I recently read a draft of a forthcoming article by Dennis Karjala on congestion externalities as a justification for extending copyright terms indefinitely, at least as long as their owners assert an interest in controlling them. The argument advanced by Judge Richard Posner & Professor William Landes, sketched out here, is that there is a relevant sense in which a copyrighted work is subject to scarcity: if people are overexposed to it, they may get sick of it and it will lose its value, like an overgrazed plot of land. Karjala does an admirable job of debunking this theory, explaining both why this is unlikely to be a common scenario (Santa, anyone?) and why, even if the theory were true as to individual works, it would not suggest that society was in any way worse off when consumer preferences shifted from overexposed works.
My own interest is specific to a particular way in which Posner and Landes suggest a work may lose value, which might be called confusion or dilution rather than simple congestion or overexposure. The value-loss mechanism involves characters who can appear in multiple contexts, like Harry Potter or Superman; it has very little application to many types of copyrightable works. As Justin Hughes argued before them, Landes and Posner assert that, absent a single owner, different versions of Harry Potter will spring up, and his image will be diffused and/or tarnished, so people will no longer be as interested in him, even in the original format. Just as someone who’s seen L’HOOQ can no longer look at the Mona Lisa with untainted eyes, someone who’s read about Harry Potter and the Mary Sue Bloodbath can’t enjoy the original in the same way. Crucially, this is not just a harm to the copyright owner, but a harm to the class of readers who really did like Harry Potter the way Rowling wrote him.
I’m fascinated by this class of readers, who I concede exist (at least for some works). I think of them as J. Geils readers, from the 80s hit “Centerfold” – “My blood runs cold/My memories have just been sold/My angel is a centerfold.” The memories of the original work are retroactively tainted by exposure to the new work. This characterization of “originalist” readers may be unfair of me, because though the J. Geils song expresses real anguish, it’s also the anguish of a jerk – he’s upset that a girl he had a crush on, who owed him nothing, has apparently changed.
And that, of course, is one of the big problems with using copyright owners’ rights to protect the interests of originalist readers – copyright owners have visions of their own about how best to exploit the copyrighted work, and even about what the real Harry Potter would do. DC Comics authorized the Batman TV show and all the varied Batman movies, at least one of which would have to give a Batman purist fits. Anne Rice and J.K. Rowling are prominent examples of individual authors whose artistic visions have diverged with some fans’, leaving the fans feeling betrayed and violated. (Let’s not even start talking about the later seasons of The X-Files or Buffy the Vampire Slayer.)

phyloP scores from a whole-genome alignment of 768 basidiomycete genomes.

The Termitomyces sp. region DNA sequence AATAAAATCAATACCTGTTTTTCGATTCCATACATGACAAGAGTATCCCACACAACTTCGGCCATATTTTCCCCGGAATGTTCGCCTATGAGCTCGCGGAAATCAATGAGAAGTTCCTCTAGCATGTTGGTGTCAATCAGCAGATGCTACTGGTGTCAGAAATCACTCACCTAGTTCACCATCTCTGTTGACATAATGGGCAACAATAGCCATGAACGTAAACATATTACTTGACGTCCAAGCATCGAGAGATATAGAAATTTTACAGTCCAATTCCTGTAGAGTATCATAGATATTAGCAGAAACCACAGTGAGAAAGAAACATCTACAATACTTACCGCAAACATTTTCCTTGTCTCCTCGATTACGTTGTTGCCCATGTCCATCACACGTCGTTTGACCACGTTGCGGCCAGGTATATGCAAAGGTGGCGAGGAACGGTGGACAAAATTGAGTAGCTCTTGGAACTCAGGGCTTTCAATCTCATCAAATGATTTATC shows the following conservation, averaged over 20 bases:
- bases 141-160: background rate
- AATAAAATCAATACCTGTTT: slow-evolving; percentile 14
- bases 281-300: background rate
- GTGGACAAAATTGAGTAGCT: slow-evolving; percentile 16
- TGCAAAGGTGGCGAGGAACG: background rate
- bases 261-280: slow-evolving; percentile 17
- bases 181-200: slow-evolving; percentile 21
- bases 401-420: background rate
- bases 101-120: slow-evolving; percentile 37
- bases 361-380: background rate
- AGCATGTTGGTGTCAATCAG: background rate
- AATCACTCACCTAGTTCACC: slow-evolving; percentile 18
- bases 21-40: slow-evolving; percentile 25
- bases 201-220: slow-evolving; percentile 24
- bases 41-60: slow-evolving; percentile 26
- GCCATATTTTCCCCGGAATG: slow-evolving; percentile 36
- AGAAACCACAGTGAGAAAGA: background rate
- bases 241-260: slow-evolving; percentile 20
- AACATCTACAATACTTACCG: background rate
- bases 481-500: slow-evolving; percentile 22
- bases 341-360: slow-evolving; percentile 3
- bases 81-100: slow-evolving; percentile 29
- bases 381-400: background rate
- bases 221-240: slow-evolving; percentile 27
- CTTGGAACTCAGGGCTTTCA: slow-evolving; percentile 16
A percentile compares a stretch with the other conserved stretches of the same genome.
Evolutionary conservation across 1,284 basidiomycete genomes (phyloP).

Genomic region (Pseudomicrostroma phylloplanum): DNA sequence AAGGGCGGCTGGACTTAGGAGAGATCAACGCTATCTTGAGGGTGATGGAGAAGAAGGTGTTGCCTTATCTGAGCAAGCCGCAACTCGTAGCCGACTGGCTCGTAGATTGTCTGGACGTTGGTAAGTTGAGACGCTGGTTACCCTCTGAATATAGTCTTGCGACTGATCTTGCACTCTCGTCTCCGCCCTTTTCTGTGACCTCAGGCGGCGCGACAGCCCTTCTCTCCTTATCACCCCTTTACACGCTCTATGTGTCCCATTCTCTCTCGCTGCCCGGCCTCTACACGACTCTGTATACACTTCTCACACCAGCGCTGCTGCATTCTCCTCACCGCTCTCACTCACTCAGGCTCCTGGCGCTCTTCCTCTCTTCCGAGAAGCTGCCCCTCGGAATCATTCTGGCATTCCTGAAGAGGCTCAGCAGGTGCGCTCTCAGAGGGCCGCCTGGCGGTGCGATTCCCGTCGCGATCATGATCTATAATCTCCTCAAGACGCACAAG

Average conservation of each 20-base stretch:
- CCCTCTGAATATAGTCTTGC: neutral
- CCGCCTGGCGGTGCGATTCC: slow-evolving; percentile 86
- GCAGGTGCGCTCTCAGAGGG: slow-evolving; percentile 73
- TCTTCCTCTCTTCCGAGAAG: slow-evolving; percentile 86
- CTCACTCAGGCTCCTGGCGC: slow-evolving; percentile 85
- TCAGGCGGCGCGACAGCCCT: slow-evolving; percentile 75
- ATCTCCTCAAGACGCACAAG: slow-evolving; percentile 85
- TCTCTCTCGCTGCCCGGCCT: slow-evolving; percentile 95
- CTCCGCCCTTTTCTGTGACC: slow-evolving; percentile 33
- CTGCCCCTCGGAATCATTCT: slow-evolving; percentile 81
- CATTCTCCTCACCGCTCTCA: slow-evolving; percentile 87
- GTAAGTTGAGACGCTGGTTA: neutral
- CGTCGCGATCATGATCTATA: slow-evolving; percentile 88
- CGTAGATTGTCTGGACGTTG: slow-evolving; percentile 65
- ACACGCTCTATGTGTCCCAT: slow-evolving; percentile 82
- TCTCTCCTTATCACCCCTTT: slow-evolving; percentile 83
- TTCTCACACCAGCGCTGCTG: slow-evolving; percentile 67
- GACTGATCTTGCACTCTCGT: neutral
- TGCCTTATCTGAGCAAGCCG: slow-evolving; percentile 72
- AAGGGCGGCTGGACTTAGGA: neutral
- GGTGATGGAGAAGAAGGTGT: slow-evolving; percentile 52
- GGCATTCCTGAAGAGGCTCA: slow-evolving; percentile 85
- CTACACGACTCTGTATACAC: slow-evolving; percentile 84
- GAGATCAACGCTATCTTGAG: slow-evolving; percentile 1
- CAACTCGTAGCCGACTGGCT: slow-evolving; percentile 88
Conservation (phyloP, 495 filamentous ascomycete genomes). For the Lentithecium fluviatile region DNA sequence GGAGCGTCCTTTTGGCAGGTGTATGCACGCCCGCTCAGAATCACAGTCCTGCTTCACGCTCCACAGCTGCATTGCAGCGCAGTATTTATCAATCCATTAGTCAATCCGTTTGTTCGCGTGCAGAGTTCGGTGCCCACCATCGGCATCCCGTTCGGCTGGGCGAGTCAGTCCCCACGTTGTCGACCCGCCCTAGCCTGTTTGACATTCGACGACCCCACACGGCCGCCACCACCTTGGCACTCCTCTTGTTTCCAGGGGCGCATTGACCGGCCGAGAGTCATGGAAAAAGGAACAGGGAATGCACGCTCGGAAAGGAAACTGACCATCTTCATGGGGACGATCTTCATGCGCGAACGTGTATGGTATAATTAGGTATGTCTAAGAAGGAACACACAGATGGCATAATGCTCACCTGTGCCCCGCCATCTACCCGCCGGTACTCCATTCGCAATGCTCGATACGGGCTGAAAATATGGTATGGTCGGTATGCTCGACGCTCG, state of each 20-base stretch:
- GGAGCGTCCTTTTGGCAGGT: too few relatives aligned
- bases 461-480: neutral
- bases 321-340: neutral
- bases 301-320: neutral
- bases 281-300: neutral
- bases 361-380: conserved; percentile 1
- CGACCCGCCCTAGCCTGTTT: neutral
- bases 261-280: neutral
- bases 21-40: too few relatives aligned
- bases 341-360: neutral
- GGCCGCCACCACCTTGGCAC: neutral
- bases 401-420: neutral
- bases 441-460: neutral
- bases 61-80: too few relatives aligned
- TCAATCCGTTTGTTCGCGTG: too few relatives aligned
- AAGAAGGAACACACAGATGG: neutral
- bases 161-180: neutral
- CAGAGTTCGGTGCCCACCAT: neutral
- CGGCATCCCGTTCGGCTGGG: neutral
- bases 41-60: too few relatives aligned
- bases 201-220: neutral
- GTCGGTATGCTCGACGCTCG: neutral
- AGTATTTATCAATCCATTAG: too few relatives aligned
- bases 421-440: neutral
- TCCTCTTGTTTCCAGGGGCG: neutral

Another way I think of originalist readers – again, without much sympathy, even though their anguish is concededly genuine – is as utility monsters. There are a couple of ways to define utility monsters – one example is a person who gets so much pleasure from hurting other people that, if we just want to maximize utility, we should let him hurt those people. But a utility monster can also be someone who gets so much pleasure from monopolizing resources that we should let him have those resources even though that means other people will starve. He might be indifferent to the starvation rather than actively pleased by it, but again pure utility maximization gives everything to him and nothing to everybody else. If it is in fact true that originalist readers get enormous utility out of having just one Harry Potter and no others, then Harry Potter is a scarce resource because of their preferences and they may be utility monsters, even if they don’t wish to harm people who like multiple ways of looking at Harry Potter.
Defining the class of originalist readers this way raises the issue of whether their preferences are really likely to outweigh the preferences of others who like or tolerate variety. Utility monsters are often more theoretical than real – your preference for torture probably doesn’t outweigh my preference for not being tortured. I strongly suspect that the same is true with variation-intolerant readers versus variation-tolerant readers. Most of us are happier being able to pick the Batman we like even though we’re aware of the existence of other Batman versions. Even people who are originalist in the sense of thinking that Miller’s Dark Knight is the only worthwhile one usually don’t suffer so greatly from the mere existence of Bat-Mite and Bizarro Batman (or fan-fictional versions of Batman having an affair with Superman) that their pleasure in the “real” Batman is destroyed. Thus, I think Hughes, Landes and Posner are wrong empirically (as well as theoretically, in that I’m not sure we should give any weight to someone’s preferences about what other people should read – another classic problem of utilitarianism).